- Assaulting someone for political, religious or ideological reasons (11% compared with 5% of those aged 16-34, 2% of those aged 35-44, 2% of those aged 45-54, and 2% of those aged 55-64).
Q5. Do you consider any of the following to represent extremism?
A. Attending a non-violent protest for political, religious or ideological reasons
B. Making derogatory remarks about someone for political, religious or ideological reasons
C. Causing criminal damage for political, religious or ideological reasons
D. Sharing material (online or in person) promoting a group known to use violence for political, religious or ideological reasons
E. Collecting money for a group known to use violence for political, religious or ideological reasons
F. Assaulting someone for political, religious or ideological reasons
G. Causing physical harm to a large number of people for political, religious or ideological reasons
Base: All respondents, n=2071.
This could indicate the oldest age group (over 65 years) had a higher threshold for considering actions as extremist than younger groups.
Analysis by gender showed that males were more likely to regard these actions as 'never' or 'always' extremism than females. That is, they were more likely to select an exclusionary option at either end of the opinion scale than females, who were more likely to select conditional options. For example, 40% of male respondents considered collecting money for a group known to use violence for political, religious or ideological reasons to always represent extremism, compared with 33% of female respondents. Additionally, 8% of male respondents believed that making derogatory remarks about someone for political, religious, or ideological reasons never represented extremism, compared with 5% of female respondents.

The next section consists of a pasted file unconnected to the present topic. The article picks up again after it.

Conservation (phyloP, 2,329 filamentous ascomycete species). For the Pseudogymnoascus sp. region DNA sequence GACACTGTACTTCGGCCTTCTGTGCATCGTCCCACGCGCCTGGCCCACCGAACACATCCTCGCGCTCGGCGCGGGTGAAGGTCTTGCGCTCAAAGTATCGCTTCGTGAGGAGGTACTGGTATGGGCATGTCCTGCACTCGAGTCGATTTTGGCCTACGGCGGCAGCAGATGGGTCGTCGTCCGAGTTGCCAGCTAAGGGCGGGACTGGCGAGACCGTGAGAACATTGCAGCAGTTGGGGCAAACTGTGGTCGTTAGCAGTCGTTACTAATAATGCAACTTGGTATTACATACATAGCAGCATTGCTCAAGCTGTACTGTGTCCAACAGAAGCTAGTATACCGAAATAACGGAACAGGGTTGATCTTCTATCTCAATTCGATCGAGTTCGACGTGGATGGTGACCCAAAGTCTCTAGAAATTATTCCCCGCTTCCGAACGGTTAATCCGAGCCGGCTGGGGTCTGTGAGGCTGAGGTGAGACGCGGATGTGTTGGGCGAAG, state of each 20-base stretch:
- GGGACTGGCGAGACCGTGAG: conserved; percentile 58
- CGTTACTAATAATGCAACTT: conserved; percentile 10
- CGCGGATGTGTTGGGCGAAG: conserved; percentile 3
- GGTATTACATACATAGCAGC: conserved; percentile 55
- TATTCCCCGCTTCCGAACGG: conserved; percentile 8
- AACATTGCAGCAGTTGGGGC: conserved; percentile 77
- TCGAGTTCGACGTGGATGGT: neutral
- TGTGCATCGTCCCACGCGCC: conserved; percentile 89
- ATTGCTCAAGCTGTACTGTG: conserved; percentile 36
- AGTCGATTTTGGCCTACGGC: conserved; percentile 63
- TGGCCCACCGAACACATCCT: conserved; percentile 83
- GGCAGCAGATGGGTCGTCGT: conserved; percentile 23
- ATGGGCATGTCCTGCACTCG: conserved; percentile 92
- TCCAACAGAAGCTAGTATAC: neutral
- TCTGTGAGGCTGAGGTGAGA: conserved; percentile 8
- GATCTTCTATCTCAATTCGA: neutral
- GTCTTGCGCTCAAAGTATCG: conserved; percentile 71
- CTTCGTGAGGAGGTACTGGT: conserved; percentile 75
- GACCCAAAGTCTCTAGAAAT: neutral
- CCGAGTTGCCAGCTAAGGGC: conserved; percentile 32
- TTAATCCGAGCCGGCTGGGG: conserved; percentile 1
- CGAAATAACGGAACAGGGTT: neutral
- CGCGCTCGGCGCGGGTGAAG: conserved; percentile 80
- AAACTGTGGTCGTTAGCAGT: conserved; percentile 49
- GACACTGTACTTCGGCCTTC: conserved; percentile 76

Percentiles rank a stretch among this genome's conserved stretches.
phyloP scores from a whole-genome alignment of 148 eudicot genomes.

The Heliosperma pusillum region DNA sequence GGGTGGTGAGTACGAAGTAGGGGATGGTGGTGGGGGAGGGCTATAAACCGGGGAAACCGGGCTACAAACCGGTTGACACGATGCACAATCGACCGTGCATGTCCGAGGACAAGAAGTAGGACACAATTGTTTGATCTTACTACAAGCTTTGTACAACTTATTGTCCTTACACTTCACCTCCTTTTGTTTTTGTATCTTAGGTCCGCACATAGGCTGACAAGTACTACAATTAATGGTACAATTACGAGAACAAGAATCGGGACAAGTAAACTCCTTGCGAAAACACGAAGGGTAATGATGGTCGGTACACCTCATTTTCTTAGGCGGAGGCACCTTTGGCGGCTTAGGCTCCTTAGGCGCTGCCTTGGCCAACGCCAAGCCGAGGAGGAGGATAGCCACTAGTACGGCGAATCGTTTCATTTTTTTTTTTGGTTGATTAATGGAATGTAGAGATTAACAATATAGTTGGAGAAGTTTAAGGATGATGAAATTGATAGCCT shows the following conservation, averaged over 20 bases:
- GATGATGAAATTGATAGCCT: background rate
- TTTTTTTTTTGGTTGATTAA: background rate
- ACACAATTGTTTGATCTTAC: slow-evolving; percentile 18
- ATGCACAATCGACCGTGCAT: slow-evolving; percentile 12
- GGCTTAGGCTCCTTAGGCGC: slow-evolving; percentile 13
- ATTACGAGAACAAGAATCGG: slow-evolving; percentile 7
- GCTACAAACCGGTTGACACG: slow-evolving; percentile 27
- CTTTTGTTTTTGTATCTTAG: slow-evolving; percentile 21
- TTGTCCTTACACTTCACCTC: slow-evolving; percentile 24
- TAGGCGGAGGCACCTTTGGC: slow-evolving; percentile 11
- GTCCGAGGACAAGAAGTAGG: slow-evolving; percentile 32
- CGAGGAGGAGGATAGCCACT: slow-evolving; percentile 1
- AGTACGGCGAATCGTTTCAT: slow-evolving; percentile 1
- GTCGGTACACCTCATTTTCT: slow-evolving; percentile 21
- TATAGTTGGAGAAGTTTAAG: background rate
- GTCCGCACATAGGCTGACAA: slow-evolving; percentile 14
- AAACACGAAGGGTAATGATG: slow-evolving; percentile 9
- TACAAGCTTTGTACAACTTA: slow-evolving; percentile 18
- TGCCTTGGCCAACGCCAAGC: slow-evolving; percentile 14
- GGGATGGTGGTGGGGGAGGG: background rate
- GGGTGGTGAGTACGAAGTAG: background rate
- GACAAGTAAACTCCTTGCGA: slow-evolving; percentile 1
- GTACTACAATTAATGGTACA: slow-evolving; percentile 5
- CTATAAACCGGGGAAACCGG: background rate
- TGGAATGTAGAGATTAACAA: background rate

Females had significantly higher instances of 'don't know' responses to the statements than males. This could indicate a desire for more context and detail in order to determine whether an action constitutes extremism.
Participants also discussed their views on the threshold at which behaviours or views can be considered extremism in the qualitative research. Participants often offered thoughts on this topic spontaneously but were also asked directly to reflect on the matter.
A number of different thresholds were highlighted but they tended to coalesce around harmful interpersonal interaction. That is, causing harm to others was widely held as 'crossing the line' into extremism:
'Hurting someone else, when you're harming other people that's where the line is drawn for me anyway.' (10; I)
'I think [it] only tips into extremism where they actually take action and do something to you that actually causes harm.' (4; FG)